How Clean Money Elections works
Candidates must first qualify by showing community support. The grant money they receive can only be spent on authorized campaign expenses, and they must agree not to spend private money — even their own — beyond the primary.
- Qualifying: Candidates must collect a prescribed number of signatures and minimum $5 qualifying contributions from registered voters in their district. To cover minor costs during the qualifying period, candidates are permitted to raise a limited amount of seed money from private sources in amounts not exceeding $100 per contributor.
- Primary funding: Candidates who meet the qualifying requirements and agree not to raise or spend private money during the primary and general election campaign periods receive a set amount of money (up to 1/3 of the total grant) from the Clean Money fund.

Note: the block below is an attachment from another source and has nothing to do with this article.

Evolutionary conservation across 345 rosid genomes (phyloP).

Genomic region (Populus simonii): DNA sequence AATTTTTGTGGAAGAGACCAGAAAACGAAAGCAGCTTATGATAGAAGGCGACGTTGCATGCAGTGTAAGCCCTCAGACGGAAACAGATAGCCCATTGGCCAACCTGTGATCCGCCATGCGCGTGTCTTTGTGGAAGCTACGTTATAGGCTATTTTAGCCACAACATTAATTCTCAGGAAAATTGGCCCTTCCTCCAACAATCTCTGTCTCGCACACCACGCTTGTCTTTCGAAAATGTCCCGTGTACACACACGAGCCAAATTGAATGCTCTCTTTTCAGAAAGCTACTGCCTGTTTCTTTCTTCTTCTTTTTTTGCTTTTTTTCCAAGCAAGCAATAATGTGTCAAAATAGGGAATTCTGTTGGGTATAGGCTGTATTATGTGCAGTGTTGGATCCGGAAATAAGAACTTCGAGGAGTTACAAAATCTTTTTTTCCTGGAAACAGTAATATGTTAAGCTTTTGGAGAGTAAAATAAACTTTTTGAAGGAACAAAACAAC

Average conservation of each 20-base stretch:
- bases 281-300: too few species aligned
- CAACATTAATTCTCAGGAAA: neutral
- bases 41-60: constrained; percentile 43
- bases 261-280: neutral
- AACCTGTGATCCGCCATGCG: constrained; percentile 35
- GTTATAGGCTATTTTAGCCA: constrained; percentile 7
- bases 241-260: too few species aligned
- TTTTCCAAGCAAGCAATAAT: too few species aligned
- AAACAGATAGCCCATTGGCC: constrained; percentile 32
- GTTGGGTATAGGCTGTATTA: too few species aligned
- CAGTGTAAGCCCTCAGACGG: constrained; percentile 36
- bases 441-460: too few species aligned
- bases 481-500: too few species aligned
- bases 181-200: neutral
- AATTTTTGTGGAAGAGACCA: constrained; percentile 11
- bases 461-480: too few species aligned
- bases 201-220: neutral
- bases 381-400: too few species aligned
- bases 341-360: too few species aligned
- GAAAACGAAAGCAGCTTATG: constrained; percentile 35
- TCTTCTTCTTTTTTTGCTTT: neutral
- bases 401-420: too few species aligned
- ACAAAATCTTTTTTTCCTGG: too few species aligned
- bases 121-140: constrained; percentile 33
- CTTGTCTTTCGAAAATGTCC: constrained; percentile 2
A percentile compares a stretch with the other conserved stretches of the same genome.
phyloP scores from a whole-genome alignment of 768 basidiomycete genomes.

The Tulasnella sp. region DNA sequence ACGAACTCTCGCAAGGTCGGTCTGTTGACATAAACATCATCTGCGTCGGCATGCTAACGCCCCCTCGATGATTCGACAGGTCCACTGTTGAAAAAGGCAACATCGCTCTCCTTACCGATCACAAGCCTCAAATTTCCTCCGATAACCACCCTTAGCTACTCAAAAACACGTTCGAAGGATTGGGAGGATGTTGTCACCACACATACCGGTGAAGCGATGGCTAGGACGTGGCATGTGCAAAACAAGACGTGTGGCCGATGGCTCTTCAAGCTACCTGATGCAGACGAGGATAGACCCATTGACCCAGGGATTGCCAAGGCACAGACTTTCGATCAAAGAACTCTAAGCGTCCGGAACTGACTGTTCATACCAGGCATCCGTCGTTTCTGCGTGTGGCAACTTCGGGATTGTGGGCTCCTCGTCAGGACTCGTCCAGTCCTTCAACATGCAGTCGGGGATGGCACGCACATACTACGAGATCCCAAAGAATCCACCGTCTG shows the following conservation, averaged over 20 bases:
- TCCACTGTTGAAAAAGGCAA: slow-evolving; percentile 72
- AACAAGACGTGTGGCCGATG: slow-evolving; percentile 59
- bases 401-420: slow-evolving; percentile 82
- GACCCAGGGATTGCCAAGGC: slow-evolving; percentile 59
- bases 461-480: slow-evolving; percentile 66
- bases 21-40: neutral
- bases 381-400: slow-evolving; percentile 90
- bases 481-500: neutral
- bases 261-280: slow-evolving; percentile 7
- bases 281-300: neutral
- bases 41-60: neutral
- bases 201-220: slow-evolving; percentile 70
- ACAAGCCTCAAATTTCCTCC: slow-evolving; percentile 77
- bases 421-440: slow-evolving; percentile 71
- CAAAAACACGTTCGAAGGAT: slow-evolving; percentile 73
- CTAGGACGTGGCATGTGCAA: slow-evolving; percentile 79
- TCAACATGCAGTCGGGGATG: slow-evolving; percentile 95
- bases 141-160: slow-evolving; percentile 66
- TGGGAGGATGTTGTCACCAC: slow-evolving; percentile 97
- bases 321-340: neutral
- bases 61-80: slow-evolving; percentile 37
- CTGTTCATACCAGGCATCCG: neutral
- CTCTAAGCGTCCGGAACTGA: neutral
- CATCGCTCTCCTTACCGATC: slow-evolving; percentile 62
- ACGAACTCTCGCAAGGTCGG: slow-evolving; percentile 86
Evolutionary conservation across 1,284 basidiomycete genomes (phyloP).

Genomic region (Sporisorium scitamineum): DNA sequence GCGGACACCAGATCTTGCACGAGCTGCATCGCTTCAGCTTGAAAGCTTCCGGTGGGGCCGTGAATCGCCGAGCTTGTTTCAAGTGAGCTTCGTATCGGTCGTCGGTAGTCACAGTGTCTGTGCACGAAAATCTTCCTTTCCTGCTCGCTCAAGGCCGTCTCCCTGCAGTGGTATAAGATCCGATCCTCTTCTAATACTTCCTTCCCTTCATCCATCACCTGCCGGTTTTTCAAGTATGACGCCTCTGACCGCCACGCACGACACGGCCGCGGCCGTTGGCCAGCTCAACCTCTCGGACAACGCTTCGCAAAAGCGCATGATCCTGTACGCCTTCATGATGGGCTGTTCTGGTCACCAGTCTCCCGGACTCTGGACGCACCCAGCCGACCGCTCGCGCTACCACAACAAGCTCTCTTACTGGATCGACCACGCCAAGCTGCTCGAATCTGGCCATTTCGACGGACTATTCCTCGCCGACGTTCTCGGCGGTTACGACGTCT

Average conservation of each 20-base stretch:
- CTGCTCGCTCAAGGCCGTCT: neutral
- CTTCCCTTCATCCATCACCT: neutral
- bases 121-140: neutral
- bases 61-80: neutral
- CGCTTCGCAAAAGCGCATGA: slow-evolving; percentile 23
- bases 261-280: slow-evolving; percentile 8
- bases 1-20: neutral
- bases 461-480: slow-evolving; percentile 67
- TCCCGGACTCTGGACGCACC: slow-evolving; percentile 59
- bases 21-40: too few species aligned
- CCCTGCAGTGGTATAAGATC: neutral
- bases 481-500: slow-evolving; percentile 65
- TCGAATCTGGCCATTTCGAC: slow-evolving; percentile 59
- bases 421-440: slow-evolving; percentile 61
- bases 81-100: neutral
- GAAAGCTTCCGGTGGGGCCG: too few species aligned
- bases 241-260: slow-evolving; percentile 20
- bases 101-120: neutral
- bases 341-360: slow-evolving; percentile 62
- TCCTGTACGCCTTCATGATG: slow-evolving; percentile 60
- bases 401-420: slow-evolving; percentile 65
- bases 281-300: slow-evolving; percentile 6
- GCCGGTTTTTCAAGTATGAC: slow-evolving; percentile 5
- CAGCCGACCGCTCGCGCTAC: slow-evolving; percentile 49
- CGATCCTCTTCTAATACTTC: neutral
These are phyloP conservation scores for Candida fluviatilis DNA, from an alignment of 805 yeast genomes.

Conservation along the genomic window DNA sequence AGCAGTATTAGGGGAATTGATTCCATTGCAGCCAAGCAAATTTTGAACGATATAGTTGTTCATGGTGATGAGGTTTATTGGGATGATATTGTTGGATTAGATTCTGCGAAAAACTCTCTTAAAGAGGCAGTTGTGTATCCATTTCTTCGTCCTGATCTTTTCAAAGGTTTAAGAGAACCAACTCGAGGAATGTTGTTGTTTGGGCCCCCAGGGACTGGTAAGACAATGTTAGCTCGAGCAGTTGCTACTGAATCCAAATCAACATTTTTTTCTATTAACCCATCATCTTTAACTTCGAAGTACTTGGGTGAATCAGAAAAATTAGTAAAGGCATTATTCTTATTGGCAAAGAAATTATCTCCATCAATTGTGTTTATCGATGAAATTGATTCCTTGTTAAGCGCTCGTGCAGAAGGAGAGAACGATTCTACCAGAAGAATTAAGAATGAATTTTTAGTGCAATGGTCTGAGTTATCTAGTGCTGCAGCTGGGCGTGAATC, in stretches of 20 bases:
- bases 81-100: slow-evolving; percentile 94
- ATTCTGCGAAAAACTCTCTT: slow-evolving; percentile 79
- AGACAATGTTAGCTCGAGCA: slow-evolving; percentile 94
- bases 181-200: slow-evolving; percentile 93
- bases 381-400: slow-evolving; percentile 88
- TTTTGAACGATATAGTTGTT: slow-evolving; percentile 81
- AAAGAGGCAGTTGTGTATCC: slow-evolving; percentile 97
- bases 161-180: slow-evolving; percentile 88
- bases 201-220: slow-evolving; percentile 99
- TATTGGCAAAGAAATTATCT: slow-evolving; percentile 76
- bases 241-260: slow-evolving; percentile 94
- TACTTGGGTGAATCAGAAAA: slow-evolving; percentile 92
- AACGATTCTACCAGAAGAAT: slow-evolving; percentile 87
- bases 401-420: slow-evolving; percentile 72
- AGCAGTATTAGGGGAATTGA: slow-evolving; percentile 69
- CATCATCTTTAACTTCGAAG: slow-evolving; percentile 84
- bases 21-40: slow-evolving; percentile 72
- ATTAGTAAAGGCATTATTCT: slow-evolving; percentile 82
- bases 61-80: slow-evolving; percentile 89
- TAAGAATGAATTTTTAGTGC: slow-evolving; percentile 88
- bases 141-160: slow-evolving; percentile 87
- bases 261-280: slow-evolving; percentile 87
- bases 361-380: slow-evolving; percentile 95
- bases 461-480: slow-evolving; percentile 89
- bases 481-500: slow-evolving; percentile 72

- General election funding – Candidates who win their party primaries and qualifying independent candidates who agree to the voluntary restrictions receive a set amount of general election funding from the Clean Money fund.
- In order to maintain a financially level playing field, Clean Money candidates who are outspent by privately financed opponents, or targeted by independent expenditures or issue ads, are entitled to a limited amount of matching funds.
Importantly, Clean Money Elections are alive and well in both Maine and Arizona, and in both states they have survived court challenges (because it is a voluntary system).